On this day, I think a lot about her biological roots.  Is there a grandmother somewhere wondering about her?  Is her mother alive?  This mother heart aches at that these thoughts.  This little girl is so precious and to have known her in utero and to have not gotten to know her beyond is heart wrenching.

People tell us all the time how lucky she is.  I know what they mean.  I know that they are being nice.   My pat response is, “We are blessed to have her.”  What is true is that her life began with unthinkable loss and brokenness and by most people’s standards, that isn’t lucky.

On our way to the airport one Thanksgiving week, we received the call that we had been waiting to receive for over a year.  “There is a baby girl we would like to tell you about. . .”    We were juggling three kids and luggage at the curb when we told the agency that we were open to this little one and what we knew about her, so they could go ahead and send us her picture.  We laid eyes upon our daughter, age 3 months, after we made it through security.

We are so fortunate to have gotten to celebrate each of her birthdays with her.  On her first birthday, we purchased a cake from a bakery next to the hotel where our family had been staying in Addis Ababa.  As soon as we finished singing to her, I couldn’t help but cry.  I make my kids’ birthday cakes each year.  They are always far from professional, but it is my little thing that I do.  While I make that cake, I think about who they are and where they have come in the last year.  Our family had gone to Ethiopia to visit our girl because we wanted to be with her for her first birthday, but we knew that we were not going to be able to bring her home.  It was so devastating to know that this was my daughter and we weren’t allowed to take care of her.  Homecoming ended up being four months later.  She was sixteen months old when she finally was able to have parents take care of her.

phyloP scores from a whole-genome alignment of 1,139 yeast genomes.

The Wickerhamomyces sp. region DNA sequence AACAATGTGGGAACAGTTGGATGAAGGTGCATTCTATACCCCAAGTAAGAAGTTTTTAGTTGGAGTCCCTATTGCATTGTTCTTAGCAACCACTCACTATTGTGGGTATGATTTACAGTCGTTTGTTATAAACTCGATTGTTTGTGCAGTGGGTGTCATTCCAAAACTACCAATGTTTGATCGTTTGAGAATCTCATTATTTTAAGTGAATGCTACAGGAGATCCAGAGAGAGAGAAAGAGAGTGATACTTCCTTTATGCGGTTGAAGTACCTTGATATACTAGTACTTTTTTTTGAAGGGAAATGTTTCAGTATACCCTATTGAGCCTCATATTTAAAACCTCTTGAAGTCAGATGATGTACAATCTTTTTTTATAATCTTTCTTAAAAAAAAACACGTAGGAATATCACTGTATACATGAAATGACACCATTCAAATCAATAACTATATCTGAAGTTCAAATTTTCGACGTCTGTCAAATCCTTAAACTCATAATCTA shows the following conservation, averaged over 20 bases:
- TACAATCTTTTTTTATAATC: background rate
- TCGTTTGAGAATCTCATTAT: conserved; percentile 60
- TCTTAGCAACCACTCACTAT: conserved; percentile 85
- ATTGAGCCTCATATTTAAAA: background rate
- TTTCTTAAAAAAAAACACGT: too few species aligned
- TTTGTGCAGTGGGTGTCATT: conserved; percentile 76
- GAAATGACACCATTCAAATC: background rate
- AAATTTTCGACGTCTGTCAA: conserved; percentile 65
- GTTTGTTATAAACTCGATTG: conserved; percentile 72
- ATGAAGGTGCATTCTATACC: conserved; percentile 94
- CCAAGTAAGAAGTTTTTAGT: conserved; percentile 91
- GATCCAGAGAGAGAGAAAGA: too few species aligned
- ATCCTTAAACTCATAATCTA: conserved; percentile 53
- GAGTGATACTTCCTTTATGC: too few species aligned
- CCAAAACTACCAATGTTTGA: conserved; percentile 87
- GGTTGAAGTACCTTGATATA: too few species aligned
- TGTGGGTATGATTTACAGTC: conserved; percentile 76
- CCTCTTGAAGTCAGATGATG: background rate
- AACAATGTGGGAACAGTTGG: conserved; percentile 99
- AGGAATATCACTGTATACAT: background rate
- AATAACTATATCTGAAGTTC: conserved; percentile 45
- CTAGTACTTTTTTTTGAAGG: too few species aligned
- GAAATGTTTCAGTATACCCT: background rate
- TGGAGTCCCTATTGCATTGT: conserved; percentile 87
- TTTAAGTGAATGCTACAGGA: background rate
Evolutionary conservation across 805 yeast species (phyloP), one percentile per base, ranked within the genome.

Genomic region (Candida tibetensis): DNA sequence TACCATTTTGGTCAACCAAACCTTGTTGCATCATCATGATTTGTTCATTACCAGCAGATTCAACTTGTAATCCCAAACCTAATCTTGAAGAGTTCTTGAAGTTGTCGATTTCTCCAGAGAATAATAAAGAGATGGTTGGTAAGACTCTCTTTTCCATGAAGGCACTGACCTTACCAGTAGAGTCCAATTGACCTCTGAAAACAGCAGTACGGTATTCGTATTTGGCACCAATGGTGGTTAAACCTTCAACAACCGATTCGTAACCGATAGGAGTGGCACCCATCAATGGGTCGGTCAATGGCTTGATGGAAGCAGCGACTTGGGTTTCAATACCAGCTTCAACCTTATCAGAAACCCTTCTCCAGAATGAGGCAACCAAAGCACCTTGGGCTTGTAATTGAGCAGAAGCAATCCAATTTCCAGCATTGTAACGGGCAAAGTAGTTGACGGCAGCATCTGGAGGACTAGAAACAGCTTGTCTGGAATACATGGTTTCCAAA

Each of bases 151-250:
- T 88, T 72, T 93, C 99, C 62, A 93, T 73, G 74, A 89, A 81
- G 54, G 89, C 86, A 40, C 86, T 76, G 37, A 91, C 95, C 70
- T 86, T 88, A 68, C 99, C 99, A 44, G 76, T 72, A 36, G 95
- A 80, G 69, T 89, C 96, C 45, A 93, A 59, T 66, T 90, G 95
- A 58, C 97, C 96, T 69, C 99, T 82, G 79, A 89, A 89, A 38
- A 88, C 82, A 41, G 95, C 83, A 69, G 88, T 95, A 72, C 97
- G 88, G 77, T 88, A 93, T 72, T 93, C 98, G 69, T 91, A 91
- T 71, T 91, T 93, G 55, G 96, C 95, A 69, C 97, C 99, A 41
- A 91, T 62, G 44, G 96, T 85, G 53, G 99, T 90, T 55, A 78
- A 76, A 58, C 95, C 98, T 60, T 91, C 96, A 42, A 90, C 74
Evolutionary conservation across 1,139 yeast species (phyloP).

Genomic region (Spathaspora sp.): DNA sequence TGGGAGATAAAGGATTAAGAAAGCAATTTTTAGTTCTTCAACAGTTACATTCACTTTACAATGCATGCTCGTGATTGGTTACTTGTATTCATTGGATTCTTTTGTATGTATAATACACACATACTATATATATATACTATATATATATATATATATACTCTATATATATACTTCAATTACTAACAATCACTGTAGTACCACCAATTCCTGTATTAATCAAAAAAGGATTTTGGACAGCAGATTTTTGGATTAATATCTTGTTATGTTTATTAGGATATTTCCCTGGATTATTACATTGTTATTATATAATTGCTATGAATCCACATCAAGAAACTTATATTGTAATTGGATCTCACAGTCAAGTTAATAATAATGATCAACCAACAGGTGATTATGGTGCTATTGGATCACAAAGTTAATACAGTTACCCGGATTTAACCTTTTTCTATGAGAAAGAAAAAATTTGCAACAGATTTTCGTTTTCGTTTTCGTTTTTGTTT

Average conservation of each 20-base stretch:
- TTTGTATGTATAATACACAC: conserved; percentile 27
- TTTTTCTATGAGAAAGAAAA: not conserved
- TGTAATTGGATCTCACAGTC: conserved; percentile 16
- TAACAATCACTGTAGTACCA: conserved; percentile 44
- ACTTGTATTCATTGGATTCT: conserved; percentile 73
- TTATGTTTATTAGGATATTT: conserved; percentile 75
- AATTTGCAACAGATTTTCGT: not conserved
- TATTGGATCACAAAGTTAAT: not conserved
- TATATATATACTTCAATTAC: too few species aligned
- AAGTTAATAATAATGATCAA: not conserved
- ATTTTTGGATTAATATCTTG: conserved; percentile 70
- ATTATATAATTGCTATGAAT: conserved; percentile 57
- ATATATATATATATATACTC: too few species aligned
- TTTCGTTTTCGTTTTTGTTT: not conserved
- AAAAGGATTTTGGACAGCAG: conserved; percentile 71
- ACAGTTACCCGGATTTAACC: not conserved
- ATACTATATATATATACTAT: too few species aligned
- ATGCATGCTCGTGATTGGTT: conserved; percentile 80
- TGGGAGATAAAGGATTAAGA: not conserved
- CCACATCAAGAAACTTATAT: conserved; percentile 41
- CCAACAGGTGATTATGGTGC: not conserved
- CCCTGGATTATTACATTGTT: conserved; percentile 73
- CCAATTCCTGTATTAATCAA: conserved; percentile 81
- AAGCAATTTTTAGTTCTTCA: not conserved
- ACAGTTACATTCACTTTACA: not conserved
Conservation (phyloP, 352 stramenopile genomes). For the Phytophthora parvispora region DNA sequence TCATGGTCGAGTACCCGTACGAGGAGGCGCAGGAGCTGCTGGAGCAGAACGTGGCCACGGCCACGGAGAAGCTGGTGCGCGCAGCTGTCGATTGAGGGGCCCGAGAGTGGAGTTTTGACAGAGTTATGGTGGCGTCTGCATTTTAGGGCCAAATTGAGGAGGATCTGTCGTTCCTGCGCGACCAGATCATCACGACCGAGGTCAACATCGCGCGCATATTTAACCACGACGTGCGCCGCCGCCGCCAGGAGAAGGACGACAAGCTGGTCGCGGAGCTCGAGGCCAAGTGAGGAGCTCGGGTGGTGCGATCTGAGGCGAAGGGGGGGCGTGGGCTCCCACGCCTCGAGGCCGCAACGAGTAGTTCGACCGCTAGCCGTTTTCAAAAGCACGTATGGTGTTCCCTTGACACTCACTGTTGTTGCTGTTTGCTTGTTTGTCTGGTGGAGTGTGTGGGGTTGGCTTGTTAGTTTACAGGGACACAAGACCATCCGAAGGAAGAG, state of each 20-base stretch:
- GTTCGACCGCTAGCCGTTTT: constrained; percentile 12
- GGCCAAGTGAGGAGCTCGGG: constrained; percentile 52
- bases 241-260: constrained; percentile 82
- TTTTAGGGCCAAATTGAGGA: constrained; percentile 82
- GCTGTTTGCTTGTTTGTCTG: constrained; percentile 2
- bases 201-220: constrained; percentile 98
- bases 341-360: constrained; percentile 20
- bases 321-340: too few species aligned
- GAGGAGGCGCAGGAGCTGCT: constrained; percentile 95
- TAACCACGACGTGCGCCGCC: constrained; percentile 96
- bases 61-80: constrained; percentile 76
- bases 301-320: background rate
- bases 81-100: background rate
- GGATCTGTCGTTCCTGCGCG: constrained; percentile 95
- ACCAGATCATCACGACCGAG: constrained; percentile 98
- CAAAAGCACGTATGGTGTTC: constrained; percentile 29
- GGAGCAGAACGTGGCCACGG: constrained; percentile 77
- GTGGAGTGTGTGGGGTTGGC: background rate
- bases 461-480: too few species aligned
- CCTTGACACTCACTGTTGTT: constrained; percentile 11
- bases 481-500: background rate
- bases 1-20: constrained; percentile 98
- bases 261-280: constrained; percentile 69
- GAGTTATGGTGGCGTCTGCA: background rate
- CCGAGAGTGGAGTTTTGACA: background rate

Ruby on her first birthday

“Was Wesley in your tummy?” she asked.

“Yes.”  I responded.

“Was Zach in your tummy?”

“Yes.”  I braked to allow people to cross the crosswalk.

“Was Lilly in your tummy?”

“Yes, she was.”

Anyone could tell where this is going. . .

“Was I in your tummy?” she asked with a tone that indicated that she knew the answer.   This conversation was months ago and she just turned four today.

“No, you were not in my tummy.”

“Whose tummy was I in?”

“You were in your Ethiopian mama’s tummy, but she wasn’t able to take care you,”  as I pulled the car around a roundabout.

“Why couldn’t she take care of me?”

“She was sick.  But God was with you and he was taking care of you. And when Mommy and Daddy heard about you we wanted to be your Mom and Dad and we wished that we could go and get you right away.  God put you in our family.”

That is something I have heard her say numerous times since that conversation, “God put me in this family.”

Today we celebrated Ruby Melat turning four.  She is currently living on her third continent.  Ruby is so full of mischief, joy and life.  Her story contains a family that adores her.  Everyone needs a family.  God is a redeeming God and is writing something amazing into her.  And we get to love her in that story.  We are the “lucky” ones.

Ruby’s 4th Princess Birthday!